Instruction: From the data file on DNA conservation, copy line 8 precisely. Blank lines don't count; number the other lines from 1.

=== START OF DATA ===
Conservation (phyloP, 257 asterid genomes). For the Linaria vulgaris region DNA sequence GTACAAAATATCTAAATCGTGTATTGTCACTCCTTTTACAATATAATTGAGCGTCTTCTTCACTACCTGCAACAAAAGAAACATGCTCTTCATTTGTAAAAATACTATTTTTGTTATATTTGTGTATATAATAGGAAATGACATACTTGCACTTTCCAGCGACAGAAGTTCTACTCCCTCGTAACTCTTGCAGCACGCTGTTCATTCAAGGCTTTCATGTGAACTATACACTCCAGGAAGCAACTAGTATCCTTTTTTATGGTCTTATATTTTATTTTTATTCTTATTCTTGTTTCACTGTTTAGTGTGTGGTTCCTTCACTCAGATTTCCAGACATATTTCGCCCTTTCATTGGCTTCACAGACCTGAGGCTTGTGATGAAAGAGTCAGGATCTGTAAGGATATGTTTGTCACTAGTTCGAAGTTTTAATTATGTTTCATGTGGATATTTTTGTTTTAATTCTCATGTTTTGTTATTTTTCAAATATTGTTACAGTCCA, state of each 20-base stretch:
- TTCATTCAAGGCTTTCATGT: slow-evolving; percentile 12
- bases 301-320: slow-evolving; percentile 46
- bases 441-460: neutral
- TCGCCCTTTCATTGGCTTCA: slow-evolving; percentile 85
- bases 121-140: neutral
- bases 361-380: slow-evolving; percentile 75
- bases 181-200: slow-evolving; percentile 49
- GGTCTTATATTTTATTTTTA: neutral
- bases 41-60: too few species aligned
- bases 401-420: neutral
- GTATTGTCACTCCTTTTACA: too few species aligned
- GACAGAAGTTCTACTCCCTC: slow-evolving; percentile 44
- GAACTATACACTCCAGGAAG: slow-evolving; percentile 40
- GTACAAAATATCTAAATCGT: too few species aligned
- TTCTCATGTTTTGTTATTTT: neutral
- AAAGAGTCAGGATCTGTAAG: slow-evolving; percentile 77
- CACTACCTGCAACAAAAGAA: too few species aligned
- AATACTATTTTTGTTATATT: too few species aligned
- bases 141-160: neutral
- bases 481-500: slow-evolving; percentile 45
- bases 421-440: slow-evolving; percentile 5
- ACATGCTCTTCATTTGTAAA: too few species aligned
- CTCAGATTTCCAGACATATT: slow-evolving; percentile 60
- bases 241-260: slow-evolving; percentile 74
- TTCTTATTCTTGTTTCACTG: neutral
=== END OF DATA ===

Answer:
- bases 181-200: slow-evolving; percentile 49